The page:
September 23, 2003  
Volume 97, Issue 14  

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ARTS & ENTERTAINMENT

Woody Allen delivers generic teen romance


Anything Else

Starring: Jason Biggs, Christina Ricci, Woody Allen
Directed by: Woody Allen

Brian Wong
Gazette Staff

Gazette file photo
OKAY, WHERE'S THE APPLE PIE? Jason Biggs and Christina Ricci star in the mediocre Anything Else.

Maybe this film is an example of teen movie infiltration - slap together a couple of young Hollywood actors to battle it out in a romantic comedy that actually has a bit of a darker orientation than the usual boy-meets-girl-in-a-high-school-setting movie. But not only is the film centred around a couple who are older than they look, it's also a quite unsuccessful attempt at drawing in a younger crowd hoping to see a messy relationship between Jason Biggs and Christina Ricci.

The first surprise is: hey, it's a Woody Allen film! Okay, so you might've known the picture was directed by Allen but there's definitely no mistake it's his when those traditional white-text-over-black-background credits open the film and when you see the characters yap-yap-yap on the streets of New York City over a jazz soundtrack. If you had simply relied on the trailer and TV spot, seeing Allen on screen at the beginning of the picture is a sure indicator you're not going to get what you thought you were (because none of Allen's scenes appear in the promotional clips). However, this deliberate attempt to sell a Woody Allen film as not a Woody Allen film isn't so problematic. What is irritating is the second surprise: how weak this Allen film is.

With a pattern set by Allen's classic romantic comedy Annie Hall - the screwball relationship, the use of flashbacks for a non-linear narrative and the male lead's intermittent removal of himself from the scene in order to explain his thoughts directly to the camera - Biggs plays comedy writer Jerry Falk. Falk is forced to re-evaluate his priorities when his relationship with his girlfriend Amanda (Ricci) hits some rough patches; she feels fat, she's dieting and she's so repulsed by the thought of him touching her that, in one scene, she gets nauseous and is left gasping for air. Allen plays Jerry's friend and confidant David Dobel who is increasingly finding new ways to take the law into his own hands.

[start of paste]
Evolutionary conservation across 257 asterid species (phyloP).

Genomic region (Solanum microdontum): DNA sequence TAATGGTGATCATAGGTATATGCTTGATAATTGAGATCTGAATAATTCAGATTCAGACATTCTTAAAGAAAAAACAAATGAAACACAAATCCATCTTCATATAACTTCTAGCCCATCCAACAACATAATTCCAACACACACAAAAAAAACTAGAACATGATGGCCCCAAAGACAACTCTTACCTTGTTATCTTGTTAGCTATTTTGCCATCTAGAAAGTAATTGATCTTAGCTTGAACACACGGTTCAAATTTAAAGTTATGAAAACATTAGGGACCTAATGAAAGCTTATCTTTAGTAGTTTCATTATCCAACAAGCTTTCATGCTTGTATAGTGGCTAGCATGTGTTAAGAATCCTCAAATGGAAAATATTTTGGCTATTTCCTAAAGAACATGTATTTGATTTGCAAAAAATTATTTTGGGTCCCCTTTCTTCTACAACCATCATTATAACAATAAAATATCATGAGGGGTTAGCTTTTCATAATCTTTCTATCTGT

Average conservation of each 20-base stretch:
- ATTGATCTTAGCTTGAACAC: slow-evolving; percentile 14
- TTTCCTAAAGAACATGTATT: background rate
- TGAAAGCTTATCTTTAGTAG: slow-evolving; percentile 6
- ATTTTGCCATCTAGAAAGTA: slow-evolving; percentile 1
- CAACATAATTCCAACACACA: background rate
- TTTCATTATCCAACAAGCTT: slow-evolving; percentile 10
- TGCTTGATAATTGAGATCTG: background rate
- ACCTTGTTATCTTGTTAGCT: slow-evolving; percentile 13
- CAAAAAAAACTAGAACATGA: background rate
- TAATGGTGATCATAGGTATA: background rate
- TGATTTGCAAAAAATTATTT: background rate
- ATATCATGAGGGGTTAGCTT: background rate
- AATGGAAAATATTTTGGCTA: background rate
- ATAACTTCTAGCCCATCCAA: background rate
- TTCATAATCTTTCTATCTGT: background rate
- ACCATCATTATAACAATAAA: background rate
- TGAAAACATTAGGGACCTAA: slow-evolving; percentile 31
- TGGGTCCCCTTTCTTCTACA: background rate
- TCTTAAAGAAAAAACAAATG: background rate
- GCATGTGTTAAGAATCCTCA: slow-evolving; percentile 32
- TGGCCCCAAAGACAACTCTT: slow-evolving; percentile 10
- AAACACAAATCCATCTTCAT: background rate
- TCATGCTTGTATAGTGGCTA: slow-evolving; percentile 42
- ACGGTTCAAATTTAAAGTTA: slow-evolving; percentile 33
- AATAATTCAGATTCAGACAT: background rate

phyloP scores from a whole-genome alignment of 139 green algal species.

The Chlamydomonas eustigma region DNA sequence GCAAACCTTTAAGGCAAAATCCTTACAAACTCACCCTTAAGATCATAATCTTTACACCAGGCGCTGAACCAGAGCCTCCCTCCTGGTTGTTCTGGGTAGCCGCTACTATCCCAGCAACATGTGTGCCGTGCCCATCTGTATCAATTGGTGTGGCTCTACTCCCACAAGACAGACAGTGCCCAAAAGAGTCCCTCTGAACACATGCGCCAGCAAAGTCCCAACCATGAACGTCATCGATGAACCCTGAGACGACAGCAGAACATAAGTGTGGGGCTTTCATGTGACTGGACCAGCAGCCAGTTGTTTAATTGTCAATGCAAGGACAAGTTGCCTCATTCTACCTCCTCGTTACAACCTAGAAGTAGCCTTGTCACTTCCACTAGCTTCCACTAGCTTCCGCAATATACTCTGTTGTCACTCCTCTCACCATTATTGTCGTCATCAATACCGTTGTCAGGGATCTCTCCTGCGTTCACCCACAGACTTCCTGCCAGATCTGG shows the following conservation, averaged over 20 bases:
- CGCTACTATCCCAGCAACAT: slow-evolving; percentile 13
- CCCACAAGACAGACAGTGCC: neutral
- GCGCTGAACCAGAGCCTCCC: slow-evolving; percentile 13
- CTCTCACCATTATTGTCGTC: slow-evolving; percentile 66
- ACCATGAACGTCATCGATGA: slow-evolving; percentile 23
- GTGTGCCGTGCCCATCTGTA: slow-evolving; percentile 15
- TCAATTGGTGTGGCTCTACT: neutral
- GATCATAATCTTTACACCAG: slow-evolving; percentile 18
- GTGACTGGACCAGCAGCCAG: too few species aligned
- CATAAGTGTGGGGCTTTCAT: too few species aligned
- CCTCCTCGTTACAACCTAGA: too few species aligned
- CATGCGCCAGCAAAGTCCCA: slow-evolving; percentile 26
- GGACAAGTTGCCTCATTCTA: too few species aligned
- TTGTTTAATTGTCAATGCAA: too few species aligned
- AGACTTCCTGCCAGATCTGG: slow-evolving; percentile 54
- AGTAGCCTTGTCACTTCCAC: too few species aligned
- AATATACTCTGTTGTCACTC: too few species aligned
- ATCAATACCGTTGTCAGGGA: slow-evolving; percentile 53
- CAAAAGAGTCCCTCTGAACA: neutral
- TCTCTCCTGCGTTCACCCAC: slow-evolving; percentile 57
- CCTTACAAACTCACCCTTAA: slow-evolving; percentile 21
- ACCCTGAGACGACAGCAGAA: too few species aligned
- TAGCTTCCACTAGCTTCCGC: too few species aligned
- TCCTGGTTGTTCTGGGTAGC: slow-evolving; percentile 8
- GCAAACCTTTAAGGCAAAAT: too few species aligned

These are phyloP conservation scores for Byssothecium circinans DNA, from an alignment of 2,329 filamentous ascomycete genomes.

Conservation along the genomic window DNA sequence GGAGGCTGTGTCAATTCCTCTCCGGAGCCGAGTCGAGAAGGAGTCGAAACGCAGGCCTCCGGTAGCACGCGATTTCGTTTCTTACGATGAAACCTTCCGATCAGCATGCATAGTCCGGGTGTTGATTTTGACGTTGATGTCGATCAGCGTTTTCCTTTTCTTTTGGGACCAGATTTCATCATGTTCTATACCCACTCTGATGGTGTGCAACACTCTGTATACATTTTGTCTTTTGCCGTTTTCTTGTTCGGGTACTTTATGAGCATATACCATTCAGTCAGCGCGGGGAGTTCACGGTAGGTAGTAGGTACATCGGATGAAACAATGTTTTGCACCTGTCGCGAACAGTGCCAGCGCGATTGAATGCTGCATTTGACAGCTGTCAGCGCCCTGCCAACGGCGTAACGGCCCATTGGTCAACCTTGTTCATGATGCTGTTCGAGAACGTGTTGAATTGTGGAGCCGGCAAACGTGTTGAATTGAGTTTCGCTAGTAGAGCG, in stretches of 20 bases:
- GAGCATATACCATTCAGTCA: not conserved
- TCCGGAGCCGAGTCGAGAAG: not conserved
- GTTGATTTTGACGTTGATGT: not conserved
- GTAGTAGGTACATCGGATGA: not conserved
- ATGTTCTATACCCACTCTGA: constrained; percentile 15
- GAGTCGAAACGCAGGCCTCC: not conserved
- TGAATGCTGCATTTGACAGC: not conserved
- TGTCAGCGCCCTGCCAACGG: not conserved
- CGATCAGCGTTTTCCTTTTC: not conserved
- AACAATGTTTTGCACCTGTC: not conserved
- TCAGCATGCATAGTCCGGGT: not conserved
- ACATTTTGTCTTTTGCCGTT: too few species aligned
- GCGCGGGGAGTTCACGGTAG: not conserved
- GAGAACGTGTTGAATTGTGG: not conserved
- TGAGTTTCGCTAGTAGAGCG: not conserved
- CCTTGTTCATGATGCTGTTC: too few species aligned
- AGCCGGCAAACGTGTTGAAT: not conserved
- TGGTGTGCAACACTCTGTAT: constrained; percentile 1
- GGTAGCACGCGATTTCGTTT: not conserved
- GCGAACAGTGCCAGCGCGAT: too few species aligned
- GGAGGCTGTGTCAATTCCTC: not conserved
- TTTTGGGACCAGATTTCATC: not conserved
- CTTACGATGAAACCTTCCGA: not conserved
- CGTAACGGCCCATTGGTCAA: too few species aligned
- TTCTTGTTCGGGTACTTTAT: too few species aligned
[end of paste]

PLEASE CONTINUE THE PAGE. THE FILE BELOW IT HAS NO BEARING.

It sure sounds quirky, but it's rarely as surreal, clever or funny as some of the bits in Allen's previous films. The neuroticism is still intact, though it comes off somewhat tiring for much of the film. Ricci seems to have a good grasp on the all-important kook factor of Allen's characters (it helps when you naturally look kooky) and gives Amanda her demanding, can't-live-with-her personality which is balanced by her edgy and sexy can't-live-without-her side of the coin. However, the choice of Biggs is questionable as he still isn't able to shake off that horny, frat-boy loser image.

But perhaps the biggest surprise is the third: the character played by Woody Allen DOES NOT get the girl. It's too bad though, because aside from the scene in which the boyfriend of Amanda's easy-going mother (a fun Stockard Channing) cuts up some blow on the cover of Jerry's laptop, the idea of an Allen-Ricci romance sounds a lot more exciting than anything else in this film.

 

 

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